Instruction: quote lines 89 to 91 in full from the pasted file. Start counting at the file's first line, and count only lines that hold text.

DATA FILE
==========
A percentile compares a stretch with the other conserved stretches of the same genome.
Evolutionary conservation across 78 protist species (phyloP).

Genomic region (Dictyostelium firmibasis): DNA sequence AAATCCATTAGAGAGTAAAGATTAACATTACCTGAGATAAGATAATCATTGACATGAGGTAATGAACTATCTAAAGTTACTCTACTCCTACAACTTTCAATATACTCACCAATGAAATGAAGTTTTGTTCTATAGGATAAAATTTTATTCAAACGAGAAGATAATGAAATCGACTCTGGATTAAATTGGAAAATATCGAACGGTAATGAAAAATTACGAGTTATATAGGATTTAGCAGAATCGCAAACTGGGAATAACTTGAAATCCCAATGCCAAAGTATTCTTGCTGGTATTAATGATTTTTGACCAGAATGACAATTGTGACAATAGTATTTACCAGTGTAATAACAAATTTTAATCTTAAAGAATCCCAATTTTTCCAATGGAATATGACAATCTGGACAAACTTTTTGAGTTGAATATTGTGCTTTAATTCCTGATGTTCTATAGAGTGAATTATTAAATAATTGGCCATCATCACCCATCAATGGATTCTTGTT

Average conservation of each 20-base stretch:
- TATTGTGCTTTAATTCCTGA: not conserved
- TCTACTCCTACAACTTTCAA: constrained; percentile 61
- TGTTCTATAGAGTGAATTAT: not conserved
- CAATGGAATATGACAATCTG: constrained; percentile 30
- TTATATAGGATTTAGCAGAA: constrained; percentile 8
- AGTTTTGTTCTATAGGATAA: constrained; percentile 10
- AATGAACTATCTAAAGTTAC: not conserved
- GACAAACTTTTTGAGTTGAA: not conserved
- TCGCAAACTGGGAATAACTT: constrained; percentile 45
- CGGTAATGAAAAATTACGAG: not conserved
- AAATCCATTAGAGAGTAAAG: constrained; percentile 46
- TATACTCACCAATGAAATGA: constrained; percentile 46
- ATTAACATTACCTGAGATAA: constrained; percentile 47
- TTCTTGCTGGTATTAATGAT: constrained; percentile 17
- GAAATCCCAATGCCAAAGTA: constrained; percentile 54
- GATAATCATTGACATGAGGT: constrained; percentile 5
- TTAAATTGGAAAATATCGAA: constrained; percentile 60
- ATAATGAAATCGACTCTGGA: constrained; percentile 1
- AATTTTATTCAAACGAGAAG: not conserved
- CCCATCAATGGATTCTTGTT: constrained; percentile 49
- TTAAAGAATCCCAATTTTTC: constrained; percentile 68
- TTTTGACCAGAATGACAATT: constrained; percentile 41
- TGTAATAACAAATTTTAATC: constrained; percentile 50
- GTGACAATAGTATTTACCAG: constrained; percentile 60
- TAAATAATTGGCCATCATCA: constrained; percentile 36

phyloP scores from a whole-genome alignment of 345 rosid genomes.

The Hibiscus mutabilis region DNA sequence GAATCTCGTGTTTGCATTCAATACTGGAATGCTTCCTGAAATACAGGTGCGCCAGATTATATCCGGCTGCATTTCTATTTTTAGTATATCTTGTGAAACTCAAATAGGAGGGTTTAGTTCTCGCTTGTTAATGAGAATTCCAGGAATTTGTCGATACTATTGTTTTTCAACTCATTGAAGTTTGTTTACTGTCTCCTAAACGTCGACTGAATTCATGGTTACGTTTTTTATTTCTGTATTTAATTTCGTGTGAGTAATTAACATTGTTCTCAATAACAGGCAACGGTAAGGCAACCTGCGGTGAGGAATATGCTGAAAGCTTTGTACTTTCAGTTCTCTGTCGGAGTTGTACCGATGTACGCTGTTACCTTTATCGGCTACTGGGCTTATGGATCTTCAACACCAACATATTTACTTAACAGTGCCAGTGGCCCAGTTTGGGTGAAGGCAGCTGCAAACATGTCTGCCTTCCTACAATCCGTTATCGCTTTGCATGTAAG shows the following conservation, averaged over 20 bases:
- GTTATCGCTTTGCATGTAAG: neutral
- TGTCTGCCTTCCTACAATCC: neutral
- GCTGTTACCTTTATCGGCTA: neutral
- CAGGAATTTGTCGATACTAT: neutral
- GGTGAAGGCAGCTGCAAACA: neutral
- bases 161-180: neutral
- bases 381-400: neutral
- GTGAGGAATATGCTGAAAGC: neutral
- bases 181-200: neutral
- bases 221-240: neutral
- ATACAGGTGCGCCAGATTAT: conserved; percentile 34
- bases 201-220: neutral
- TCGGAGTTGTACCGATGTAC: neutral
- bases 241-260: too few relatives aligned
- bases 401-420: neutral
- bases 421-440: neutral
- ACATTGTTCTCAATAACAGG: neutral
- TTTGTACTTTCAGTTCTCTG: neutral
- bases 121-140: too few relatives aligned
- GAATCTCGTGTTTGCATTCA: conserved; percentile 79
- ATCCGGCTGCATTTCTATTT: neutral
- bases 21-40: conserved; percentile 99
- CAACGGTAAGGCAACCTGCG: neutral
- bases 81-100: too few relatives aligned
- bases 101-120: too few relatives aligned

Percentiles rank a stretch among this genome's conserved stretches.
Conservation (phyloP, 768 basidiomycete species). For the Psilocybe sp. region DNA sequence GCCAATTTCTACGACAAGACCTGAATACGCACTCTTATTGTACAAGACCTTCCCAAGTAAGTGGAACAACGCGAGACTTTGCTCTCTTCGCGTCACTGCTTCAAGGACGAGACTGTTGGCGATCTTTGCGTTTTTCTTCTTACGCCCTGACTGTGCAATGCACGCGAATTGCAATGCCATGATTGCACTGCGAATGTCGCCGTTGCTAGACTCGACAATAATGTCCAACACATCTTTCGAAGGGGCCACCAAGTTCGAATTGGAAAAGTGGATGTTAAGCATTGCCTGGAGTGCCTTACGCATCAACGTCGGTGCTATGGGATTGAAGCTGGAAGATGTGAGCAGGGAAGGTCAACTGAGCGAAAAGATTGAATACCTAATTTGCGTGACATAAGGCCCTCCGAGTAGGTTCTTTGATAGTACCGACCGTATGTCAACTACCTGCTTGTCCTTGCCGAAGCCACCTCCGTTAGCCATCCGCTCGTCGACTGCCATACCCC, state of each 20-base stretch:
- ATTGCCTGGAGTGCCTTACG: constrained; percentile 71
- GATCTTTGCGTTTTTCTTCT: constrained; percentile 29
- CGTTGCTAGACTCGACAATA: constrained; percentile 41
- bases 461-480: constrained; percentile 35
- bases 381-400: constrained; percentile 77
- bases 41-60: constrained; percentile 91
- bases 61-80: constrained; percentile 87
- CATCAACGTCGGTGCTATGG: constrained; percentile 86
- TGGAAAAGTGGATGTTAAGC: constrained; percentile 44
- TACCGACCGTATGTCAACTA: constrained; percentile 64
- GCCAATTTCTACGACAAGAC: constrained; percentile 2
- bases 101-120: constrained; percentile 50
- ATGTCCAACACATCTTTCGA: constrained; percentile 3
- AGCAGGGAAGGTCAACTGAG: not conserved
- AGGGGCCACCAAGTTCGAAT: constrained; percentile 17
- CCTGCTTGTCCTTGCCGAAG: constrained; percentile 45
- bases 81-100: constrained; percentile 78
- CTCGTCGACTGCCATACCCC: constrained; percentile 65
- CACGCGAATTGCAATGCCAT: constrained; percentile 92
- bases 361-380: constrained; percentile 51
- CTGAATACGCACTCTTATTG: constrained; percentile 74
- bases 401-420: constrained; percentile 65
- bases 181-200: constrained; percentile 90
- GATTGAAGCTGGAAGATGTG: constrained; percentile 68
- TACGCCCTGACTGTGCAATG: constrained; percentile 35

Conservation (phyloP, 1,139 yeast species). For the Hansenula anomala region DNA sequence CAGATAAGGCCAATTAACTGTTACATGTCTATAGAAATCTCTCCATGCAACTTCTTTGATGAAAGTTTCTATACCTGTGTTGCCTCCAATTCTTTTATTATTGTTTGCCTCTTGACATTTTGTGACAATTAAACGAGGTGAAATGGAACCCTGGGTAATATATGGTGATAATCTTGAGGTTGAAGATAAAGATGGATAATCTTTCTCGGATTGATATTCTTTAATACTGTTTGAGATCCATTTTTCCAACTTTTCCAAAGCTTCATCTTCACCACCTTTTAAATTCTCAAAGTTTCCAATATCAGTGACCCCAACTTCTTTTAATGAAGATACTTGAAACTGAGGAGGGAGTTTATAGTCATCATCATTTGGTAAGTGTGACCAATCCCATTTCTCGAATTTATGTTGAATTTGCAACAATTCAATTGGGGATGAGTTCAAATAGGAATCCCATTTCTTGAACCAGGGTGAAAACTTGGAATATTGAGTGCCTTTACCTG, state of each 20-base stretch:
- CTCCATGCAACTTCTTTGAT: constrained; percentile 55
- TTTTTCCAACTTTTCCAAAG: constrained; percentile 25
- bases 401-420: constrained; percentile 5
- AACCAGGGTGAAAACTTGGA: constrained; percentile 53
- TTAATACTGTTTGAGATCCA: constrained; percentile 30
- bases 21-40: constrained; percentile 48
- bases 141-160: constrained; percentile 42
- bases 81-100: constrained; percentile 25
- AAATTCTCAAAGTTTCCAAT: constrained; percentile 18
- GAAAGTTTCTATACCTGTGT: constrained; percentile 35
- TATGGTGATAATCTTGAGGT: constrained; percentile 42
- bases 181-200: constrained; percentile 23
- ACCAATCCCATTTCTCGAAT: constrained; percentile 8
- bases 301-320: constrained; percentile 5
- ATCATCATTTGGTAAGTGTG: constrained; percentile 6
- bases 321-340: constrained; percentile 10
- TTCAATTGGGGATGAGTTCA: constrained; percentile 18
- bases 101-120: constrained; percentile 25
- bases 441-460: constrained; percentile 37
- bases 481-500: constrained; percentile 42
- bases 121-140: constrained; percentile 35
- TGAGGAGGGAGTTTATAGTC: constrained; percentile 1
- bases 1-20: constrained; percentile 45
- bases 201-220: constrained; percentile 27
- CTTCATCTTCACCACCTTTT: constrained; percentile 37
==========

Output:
- TTAATACTGTTTGAGATCCA: constrained; percentile 30
- bases 21-40: constrained; percentile 48
- bases 141-160: constrained; percentile 42